Forbes has a good article on Intel's "Tomorrow Project," wherein Intel Chief Futurist Brian David Johnson gets science fiction writers and technologists to produce materials about the future of technology as part of the company's future product development plans. I've contributed a short story, Knights of the Rainbow Table (about the moment when human-memorizable passwords become trivially computer-guessable), to the accompanying Tomorrow Project Anthology, which launches at NY Comic-Con today.
“It sounds science-fictiony,” he laughs. “But it’s ultimately pragmatic. Chip designs have lead times of 5-10 years, so it’s important to have an understanding of how people will want to to interact with computers. I’m literally working on chips for 2020 right now.”
I obviously couldn’t let it lie there. What do you take into account when planning the future? The answer is both intriguing and quite unlike most futurists I know. Johnson’s first stop is the social sciences. He works with Dr. Genevieve Bell, a cultural anthropologist who has been at Intel since 1998. Their teams work with ethnographers, social scientists, and others to understand the current state of the culture and try to figure out where it’s going.
The next step is then looking at the hardware. Johnson and his team work with computer scientists to look at the current state of the art in hardware, software, and algorithms, as well as the research coming up. The tech data is meshed with the social sciences data to answer a simple question: how can we apply this technology to capture people’s imaginations and make their lives better?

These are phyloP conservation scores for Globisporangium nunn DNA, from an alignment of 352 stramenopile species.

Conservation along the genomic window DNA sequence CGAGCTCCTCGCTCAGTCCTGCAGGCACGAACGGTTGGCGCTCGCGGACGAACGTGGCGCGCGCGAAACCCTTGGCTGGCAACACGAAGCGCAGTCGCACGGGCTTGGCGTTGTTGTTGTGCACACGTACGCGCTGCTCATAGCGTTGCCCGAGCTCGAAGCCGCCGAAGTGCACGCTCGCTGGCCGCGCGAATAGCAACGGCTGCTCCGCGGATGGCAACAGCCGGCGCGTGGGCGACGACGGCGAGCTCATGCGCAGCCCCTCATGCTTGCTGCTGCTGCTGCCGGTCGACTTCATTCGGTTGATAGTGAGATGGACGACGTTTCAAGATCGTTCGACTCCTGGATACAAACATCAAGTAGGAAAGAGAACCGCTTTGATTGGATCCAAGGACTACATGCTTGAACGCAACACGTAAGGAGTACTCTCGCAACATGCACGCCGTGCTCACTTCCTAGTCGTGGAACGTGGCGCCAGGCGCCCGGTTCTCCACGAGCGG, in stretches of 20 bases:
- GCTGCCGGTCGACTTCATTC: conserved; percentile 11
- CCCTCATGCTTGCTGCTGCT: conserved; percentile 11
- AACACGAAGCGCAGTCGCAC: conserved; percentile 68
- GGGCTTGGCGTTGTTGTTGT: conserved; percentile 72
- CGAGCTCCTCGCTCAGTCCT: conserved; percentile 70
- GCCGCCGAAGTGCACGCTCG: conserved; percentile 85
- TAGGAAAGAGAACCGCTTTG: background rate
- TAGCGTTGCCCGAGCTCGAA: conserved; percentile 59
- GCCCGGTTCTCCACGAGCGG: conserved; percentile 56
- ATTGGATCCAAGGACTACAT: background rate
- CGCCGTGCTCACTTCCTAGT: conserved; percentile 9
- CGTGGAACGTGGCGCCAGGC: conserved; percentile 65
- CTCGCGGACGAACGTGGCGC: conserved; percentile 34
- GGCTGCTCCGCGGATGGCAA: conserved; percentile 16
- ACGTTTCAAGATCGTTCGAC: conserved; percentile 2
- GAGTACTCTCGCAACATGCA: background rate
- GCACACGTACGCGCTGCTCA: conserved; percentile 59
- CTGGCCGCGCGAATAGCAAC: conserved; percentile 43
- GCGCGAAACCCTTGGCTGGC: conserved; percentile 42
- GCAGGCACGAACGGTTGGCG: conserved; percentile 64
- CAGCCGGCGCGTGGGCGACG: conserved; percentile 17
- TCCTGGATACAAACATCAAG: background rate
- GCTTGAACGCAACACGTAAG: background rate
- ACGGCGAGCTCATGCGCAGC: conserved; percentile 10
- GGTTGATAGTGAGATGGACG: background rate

Fidel Castro confessed on his deathbed to killing JFK, Prince Harry has impregnated his American actress girlfriend, Priscilla Presley has six months to live, and President Donald Trump will save 25 million jobs. Those are the headlines in this week’s tabloids, and it’s salutary to see Trump’s wild imaginings promulgated alongside equally fact-challenged celebrity “news.” […]
Besides being an editor at Boing Boing, I’m also an editor at Cool Tools. Cool Tools has an annual gift guide, and it’s worth sharing. It’s got felt guitar picks, stainless steel can insulators, mushroom coffee, hand-crank coffee grinders, cast aluminum kitty litter scoops, and much, much more. (I’m also sharing Boing Boing’s gift guide […]
The Black Friday Mac Bundle 2.0 is one of the Boing Boing Store’s best-selling Mac bundles yet, and it’s about to come to an end. If you don’t get your copy now, here’s what you’ll be missing:This bundle comes packing 9 top-rated Mac apps in one package, at the hugely discounted price of just $23.99. […]
The Boing Boing Store’s Gift Guide is full of ideas for pretty much anyone in your life like hipster ice cub trays, Xbox controllers, Halo Boards, and even diamond necklaces. As always, all products in the Boing Boing Store come at great discounts, too. Shop by price bucket starting at under $20. Under $20:Bloxx Jumbo Ice Trays […]
Unlike traditional lighters, the SaberLight features an electronic plasma beam that’s both rechargeable and butane-free. This sleek lighter is even approved by TSA, so you’ll never be stuck buying lighters you’ll just have to throw away partially used. For some people, like me, this is a pretty big game-changer. The SaberLight’s beam is actually both hotter and cleaner […]